I’m standing in the middle of room 344 of the Holiday Inn, Belfast, and I catch a side glimpse of myself in the mirror. And I’m struck. It’s one of those Doppelganger moments. A moment of looking at myself, knowing it’s me, but also knowing it’s someone different.
There are some obvious reasons why I might have done a double-take at my own image. For one, I had recently grown a beard, and wasn’t used to seeing my face this way. Also, I was considerably jetlagged from my transatlantic flight, and could be forgiven for a momentary brain-lapse.
But I think there was something else going on here. It wasn’t just my new facial hair that I was getting used to, it was a shift in my identity.
I was six thousand miles from home, and had just returned from the opening ceremonies of the 2009 World Forum on Early Care and Education in Belfast, Northern Ireland. Six-hundred-fifty delegates from 75 nations had gathered to advance the cause of young children everywhere. I had traveled there to present Autistic-Like: Graham’s Story (my film about my quest to find answers for my special needs son) to a group of education leaders from around the globe. And it was quite a moment for me.
Prior to making the film I’d been a guy in a funk. A young first-time dad overwhelmed with the grief of my son’s diagnosis (first with autism, and later with sensory processing disorder) and stressed-out from the demands of being my son’s best hope of finding the right help.
Just a few years before all that, I was a carefree southern California bachelor, pursuing a film career writing (okay I’ll just say it) stoner comedies. It’s fair to say I was struggling to find a larger sense of purpose in my life.
With the whirlwind of my son’s birth, his diagnosis, our dogged pursuit of intensive therapies, then scrambling around to make a film about our experiences, and then scrambling around to get the film out there, I hadn’t taken a breath long enough to take stock of the changes all this had wrought in me. Maybe that’s why, far from home and over-tired, when I glanced toward the mirror, I half expected to see the old me, the So Cal kid, the hang-loose guy.
But he wasn’t there anymore. In his place was this new, weirdly grown-up bearded guy. A guy whose experience as a dad morphed somehow from getting on the floor to do play therapy with his son, into doing presentations at international education conferences. A dad who had almost accidentally become an advocate. And there it was. This amalgam. The dad-vocate.
Not a dad on a mission (I’m way too Forrest Gump for that), just a guy with a sense of purpose. Someone willing to follow the breadcrumbs that led away from the life I thought I wanted, toward the one that was inviting me to be helpful.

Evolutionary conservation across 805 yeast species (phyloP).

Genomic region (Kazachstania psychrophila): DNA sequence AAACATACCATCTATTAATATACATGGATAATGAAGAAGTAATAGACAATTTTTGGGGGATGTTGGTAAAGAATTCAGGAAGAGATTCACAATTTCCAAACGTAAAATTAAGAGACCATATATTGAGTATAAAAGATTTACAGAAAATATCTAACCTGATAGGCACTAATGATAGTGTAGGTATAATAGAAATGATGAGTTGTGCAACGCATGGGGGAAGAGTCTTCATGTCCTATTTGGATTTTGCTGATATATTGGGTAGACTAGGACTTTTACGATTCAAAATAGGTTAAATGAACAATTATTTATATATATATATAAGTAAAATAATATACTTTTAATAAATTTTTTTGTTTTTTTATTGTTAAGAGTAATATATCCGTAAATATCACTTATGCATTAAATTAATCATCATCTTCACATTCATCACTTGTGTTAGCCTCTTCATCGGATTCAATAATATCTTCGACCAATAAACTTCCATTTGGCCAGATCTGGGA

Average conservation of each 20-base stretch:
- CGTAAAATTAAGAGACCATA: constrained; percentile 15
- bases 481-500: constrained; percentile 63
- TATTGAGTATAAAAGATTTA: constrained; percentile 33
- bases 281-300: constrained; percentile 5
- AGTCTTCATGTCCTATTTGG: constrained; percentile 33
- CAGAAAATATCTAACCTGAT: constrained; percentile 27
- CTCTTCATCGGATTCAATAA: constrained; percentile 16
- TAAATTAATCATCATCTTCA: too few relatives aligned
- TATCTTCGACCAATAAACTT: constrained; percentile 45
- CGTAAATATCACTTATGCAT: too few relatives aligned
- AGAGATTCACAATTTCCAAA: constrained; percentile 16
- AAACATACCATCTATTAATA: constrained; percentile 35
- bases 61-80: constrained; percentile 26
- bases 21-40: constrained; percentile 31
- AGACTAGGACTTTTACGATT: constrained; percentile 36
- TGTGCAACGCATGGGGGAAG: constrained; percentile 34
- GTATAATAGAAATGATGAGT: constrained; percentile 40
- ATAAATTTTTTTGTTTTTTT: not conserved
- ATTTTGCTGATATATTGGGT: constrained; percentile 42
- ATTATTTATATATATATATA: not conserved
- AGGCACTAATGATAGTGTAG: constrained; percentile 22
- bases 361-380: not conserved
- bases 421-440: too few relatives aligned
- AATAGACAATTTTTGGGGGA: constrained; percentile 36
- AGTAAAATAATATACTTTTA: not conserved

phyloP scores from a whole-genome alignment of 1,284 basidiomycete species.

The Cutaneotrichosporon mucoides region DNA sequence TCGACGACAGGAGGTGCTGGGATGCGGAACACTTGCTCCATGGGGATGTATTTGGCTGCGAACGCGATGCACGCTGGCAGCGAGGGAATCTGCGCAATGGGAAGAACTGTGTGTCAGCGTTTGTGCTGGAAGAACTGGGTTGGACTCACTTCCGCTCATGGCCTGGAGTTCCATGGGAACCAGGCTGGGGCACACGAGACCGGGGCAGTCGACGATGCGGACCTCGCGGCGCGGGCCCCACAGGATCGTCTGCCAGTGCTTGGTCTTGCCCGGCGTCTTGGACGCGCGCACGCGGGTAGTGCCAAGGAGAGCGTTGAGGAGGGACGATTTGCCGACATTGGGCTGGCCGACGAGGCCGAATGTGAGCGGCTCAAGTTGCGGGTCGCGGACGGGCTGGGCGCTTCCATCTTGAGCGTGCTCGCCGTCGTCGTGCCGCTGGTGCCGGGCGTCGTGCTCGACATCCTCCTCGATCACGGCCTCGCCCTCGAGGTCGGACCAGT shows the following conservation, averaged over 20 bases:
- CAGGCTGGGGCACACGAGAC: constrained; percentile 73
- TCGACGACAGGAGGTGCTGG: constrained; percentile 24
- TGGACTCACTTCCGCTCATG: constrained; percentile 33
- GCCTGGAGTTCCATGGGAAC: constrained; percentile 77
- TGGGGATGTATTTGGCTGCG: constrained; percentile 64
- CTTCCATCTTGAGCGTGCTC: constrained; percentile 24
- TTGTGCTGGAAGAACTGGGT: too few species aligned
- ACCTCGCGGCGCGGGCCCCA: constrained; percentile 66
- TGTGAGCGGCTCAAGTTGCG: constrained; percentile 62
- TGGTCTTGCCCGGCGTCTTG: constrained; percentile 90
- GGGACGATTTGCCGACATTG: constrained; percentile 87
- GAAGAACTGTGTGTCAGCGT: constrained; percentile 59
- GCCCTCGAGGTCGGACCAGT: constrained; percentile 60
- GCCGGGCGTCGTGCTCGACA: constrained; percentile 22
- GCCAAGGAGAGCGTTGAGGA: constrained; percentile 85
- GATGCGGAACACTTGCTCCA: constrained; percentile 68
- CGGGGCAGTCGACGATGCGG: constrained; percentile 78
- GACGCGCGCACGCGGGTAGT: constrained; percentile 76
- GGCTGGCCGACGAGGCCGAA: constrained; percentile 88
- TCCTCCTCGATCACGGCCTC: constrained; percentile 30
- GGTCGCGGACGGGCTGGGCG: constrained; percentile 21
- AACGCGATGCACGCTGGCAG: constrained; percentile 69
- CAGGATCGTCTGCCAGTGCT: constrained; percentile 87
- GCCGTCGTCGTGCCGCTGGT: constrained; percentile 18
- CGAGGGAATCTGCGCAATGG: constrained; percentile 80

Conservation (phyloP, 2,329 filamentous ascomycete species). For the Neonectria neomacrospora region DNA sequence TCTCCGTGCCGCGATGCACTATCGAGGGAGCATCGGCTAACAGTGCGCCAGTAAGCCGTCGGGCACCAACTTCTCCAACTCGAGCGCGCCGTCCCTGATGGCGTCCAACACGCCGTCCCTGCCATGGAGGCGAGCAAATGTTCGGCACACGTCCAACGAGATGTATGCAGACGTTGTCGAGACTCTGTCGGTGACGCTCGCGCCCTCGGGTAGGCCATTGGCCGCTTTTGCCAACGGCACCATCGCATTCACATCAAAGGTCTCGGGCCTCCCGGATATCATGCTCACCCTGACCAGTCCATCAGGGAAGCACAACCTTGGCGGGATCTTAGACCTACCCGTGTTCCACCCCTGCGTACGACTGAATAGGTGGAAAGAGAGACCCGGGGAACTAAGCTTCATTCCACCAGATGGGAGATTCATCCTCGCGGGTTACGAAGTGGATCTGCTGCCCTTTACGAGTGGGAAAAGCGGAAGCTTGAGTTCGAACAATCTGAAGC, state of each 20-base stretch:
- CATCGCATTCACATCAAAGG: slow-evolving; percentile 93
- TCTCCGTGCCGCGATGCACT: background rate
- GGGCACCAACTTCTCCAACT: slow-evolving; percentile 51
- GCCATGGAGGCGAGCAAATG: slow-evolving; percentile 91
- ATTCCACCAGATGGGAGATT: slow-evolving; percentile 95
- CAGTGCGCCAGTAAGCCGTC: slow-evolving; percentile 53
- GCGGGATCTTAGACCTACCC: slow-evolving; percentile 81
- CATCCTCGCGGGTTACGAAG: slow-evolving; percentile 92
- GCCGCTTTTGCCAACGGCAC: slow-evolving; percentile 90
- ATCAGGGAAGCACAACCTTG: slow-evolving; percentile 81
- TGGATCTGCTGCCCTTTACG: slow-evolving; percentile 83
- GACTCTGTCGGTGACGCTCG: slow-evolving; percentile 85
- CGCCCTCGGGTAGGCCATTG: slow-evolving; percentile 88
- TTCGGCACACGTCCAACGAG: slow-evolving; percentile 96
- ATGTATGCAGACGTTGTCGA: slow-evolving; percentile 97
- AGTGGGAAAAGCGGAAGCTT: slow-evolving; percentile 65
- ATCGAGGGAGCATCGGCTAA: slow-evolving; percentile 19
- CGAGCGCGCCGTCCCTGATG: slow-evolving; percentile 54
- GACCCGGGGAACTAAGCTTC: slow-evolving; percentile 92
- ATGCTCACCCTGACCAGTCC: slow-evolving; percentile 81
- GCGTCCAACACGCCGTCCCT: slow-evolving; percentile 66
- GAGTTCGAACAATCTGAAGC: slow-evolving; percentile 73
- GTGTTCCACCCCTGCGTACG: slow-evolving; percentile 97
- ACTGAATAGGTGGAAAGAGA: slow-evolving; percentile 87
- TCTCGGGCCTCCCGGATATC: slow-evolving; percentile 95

The reason I write all this is that I now realize that my shift is part of a trend that probably began a while ago, maybe forever ago, I don’t know, but seems to be gathering steam.
Most of us know about the famous special needs dads like Joe Montana and Doug Flutie, each of whom started foundations in the wake of their child’s autism diagnosis. And Rodney Peete, the NFL hall-of-famer, who wrote the book Not My Boy! about his journey with his autistic son. And you might be aware of the less famous but previously accomplished dads like movie producer Joe Shestack who founded Cure Autism Now, and Peter Bell, who left a marketing career to run CAN. Or the lesser-known dads like Barry Neil Kaufman, who founded the Son Rise program.
But what I’ve noticed popping up all around me are the everyday dad-vocates. Like Mike Fields of Atlanta, father of a boy with autism, who went back to school to become a Floortime therapist. And Randy Abrams, whose daughter has autism. He founded the Autism Free Zone (www.autismfreezone.com), a sort of ‘craigslist’ for families with special needs children. And Bruce Brownstein, father of a boy on the spectrum. He’s developing a computer-based social skills program. This is just a small sampling of the new wave of dad-vocates -- fathers putting their creativity and professional skills to work on behalf of the larger community of special needs families.
Less overt, but critically important are the countless dads who shoulder the responsibility of earning the five- and even six-figure annual sums for their child’s therapy. These are the committed advocates for one. And they count too.
There has been a lot of talk lately about dads in the special needs world, most of it pointing to the disappointing number of dads who check out of their families in the wake of a diagnosis. We’ve heard high profile moms call-out dads who struggle to accept their child’s condition, lose the battle with their grief, and ultimately divorce their wives. This epidemic within an epidemic is troubling, and not enough is done to address the Dad Crisis specifically. But there’s another story about dads that hasn’t been much talked about. It’s the dads like Randy and Peter who gave themselves over to the experience of being a dad of a special needs child in such a way that it remade their professional lives as well as their personal ones. Guys who took an experience that changed some things, and chose, in its wake, to change everything.
As I prepare to leave Belfast, feeling deeply involved with the efforts all over the world to improve the prognosis for children with special needs, I realize what a gift all of this has been to me. It has given me a way to be a part of something bigger than myself.
When I arrive home, Graham is in the middle of flipping his lid because dinner included penne pasta and not curly pasta, and mom has had her fill. All the romance sucked out of my grand return, I’m reminded not to get ahead of myself: my most important job is here, helping my own family with the little things.